Americans had the advantage of abundant natural resources. The nation’s farmers produced a wealth of cotton and wool, and fast-moving rivers existed for transportation and cheap energy. The U.S. federal government attempted to assist American industry through tariffs. Britain had cheaper labor because they had a larger population, which meant a larger amount of landless laborers who were willing to take low-paying factory jobs and they undersold American competitors. Because of cheap transatlantic shipping and low interest rates in Britain, raw cotton could be imported from the United States, manufactured into clothing, and resold at bargain price. The American government, in attempts to offset these British advantages, imposed many tariffs. In 1816 Congress passed a tariff that protected textile manufacturers from low-cost imports of cotton cloth. In 1824 Congress levied a new tax of 35% on higher-grade woolen and cotton textiles, imported iron goods, and various agricultural products. In 1828 Congress increased the textile duty to 50%. In 1833 Congress begins to reduce these tariffs after receiving pressure from southern planters, western farmers, and urban consumers.
2. What roles did government play in the development of America’s transportation networks? In 1820, to meet the demand for cheap farmsteads, Congress reduced the price of federal land. By 1840, this generous land-distribution policy had lured about 5 million people to states and territories west of the Appalachians. To link these settlers to one another, state governments chartered private companies to build toll roads, or turnpikes. In 1806, the National Road construction was approved by Congress. This road would tie Midwestern states to the seaboard states. The pivotal event was the approval of the New York legislature in 1817 to build the Erie Canal, a 364-mile waterway from Lake Erie to the Hudson River. At that time, the longest artificial waterway in the US was just 28 miles long. Working through the Commonwealth system, state governments subsidized the canals. John Marshall and the Supreme Court decided that no local or state monopolies or tariffs would interrupt the flow of goods, services, and news across the nation.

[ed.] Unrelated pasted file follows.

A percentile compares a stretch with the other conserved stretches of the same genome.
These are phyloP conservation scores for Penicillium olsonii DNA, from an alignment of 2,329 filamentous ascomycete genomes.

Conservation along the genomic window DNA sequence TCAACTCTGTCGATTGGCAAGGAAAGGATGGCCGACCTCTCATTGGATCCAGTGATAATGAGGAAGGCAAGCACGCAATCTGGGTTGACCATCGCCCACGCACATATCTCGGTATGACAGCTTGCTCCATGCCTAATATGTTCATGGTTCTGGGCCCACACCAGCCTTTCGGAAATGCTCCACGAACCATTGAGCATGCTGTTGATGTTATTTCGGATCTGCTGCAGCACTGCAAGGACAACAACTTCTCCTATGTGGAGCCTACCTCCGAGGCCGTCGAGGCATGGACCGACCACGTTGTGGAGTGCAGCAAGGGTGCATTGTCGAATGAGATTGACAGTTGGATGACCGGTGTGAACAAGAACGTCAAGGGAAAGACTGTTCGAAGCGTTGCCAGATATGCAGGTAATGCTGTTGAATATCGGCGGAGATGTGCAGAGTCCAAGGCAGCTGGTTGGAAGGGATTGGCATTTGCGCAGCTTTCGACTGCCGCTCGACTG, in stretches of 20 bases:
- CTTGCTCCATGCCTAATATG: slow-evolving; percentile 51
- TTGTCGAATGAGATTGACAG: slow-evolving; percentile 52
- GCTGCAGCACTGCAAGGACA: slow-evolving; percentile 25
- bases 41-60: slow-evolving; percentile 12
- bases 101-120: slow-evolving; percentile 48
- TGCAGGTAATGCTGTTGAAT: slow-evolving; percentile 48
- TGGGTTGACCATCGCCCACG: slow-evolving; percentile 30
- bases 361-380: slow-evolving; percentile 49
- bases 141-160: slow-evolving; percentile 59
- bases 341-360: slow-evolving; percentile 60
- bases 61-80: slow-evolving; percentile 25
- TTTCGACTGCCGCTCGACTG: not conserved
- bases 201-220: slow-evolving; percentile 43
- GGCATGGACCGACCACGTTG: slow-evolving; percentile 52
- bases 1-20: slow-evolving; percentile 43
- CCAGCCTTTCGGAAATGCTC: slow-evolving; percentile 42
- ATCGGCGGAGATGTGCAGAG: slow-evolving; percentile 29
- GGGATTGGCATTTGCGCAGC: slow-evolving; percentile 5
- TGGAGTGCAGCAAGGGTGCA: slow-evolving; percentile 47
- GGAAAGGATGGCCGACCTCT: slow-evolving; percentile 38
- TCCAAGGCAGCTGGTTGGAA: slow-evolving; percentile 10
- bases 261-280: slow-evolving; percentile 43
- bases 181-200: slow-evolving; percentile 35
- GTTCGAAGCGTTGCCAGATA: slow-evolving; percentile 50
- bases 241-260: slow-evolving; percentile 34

3. How important were the Industrial + Market revolutions in changing the US economy? The Market Revolution resulted from the combined impact of the increased productivity of farms and factories, the entrepreneurial activities of traders and merchants,and the development of a transportation network of roads, canals, and railroads. The Market Revolution was important because the states poured millions into transportation networks that spurred economic growth and helped the Unites States Economy. New roads and canals allowed people to exchange goods in distant markets. The Industrial Revolution was a period during which mostly agricultural, rural societies in Europe and America became industrialized and urbanized. The iron, textile industries, and the discovery and improvement of the steam engine, played central roles in the Industrial Revolution because it improved the systems of transportation, communication and banking. From 1790-1860 James Watt, Eli Whitney, Thomas Savery, Thomas Newcomen, and many other inventors created new things that would help immensely in industry. There was a change from the slower and more expensive production by hand to the quicker and less costly production by machine. It also boosted the growth of major towns and changed